Chapter 2. Test for Echo

By the time you get this note / We’ll no longer be alive / We’ll have all gone up in smoke / There’ll be no way to reply

They Might Be Giants, “By the Time You Get This” (2018)

In Chapter 1, you wrote three programs—hello, true, and false—that take no arguments and always produce the same output. In this chapter, I’ll show you how to use arguments from the command line to change the behavior of the program at runtime. The challenge program you’ll write is a clone of echo, which will print its arguments on the command line, optionally terminated with a newline.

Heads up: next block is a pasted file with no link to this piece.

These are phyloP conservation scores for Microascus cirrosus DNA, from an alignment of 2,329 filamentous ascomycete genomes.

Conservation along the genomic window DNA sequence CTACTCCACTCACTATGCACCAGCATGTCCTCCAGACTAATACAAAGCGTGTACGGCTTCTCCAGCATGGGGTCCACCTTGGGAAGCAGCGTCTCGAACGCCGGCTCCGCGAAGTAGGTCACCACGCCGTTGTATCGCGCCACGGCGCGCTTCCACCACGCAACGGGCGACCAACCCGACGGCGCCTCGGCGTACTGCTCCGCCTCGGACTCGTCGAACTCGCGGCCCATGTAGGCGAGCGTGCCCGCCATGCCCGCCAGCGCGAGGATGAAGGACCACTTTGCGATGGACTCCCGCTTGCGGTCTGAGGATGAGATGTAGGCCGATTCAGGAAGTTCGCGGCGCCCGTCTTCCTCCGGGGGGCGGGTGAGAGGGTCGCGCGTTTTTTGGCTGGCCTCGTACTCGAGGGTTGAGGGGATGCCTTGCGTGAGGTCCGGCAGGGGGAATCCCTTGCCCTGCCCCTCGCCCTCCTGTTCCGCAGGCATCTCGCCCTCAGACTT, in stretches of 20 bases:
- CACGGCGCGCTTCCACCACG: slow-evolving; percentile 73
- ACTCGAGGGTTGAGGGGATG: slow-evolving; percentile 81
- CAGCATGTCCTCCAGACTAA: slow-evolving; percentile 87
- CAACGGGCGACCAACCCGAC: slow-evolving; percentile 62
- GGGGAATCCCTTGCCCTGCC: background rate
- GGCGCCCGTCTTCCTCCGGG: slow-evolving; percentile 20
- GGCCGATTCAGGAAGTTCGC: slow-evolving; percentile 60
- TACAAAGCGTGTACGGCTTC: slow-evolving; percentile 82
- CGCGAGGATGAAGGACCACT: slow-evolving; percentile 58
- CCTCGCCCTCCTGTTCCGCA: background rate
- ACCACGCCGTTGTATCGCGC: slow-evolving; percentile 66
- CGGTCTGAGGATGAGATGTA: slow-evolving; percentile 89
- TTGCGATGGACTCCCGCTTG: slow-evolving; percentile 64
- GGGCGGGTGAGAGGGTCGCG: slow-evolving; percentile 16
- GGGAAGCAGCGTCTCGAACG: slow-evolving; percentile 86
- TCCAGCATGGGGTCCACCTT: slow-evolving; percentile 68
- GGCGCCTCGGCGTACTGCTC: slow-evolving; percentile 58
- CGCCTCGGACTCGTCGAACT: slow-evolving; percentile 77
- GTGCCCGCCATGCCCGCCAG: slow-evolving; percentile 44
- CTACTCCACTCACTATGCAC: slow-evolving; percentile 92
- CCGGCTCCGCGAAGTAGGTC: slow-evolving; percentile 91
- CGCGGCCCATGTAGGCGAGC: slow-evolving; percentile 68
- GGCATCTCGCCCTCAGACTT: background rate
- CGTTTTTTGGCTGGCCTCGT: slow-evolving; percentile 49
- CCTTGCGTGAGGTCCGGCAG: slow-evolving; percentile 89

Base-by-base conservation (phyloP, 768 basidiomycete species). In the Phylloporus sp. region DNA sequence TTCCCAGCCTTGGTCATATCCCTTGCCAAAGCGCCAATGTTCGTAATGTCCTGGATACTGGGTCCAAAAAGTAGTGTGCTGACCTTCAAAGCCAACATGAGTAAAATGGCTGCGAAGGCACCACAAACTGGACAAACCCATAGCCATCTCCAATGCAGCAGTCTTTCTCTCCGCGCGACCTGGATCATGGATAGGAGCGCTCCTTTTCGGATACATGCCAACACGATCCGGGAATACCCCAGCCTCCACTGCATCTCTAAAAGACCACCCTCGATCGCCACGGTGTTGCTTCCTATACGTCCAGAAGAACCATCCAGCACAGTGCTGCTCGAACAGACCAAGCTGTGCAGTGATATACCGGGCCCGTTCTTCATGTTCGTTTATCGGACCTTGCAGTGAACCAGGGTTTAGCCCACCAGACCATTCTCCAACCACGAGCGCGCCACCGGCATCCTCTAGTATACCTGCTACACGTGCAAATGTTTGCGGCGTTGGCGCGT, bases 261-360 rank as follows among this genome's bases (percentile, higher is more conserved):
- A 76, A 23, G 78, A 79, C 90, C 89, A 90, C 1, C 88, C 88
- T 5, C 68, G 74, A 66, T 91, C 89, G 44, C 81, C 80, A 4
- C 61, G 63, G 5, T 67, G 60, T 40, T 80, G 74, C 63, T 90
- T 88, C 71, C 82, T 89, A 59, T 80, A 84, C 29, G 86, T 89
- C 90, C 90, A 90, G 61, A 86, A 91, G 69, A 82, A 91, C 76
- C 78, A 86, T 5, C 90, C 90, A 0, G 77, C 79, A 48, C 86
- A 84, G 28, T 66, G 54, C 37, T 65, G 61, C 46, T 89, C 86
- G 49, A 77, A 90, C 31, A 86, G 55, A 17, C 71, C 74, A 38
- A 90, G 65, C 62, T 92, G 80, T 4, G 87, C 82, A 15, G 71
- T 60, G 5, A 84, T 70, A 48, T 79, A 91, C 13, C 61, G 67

In this chapter, you’ll learn how to do the following:

  • Process command-line arguments with the clap crate

  • Use Rust types like strings, vectors, slices, and the unit type

  • Use expressions like match, if, and return

  • Use Option to represent an optional value

  • Handle errors using the Result variants of Ok and Err

  • Understand the difference between stack and heap memory

  • Test for text that is printed to STDOUT and STDERR

How echo Works

In each chapter, you will be writing a Rust version of an existing command-line tool, so I will begin each chapter by describing how the tool works so that you understand what you’ll be creating. The features I describe are also the substance of the test suite I provide. For this challenge, you will create a Rust version of the echo program, which is blissfully simple. To start, echo will print its arguments to STDOUT:

$ echo Hello

I’m using the ...

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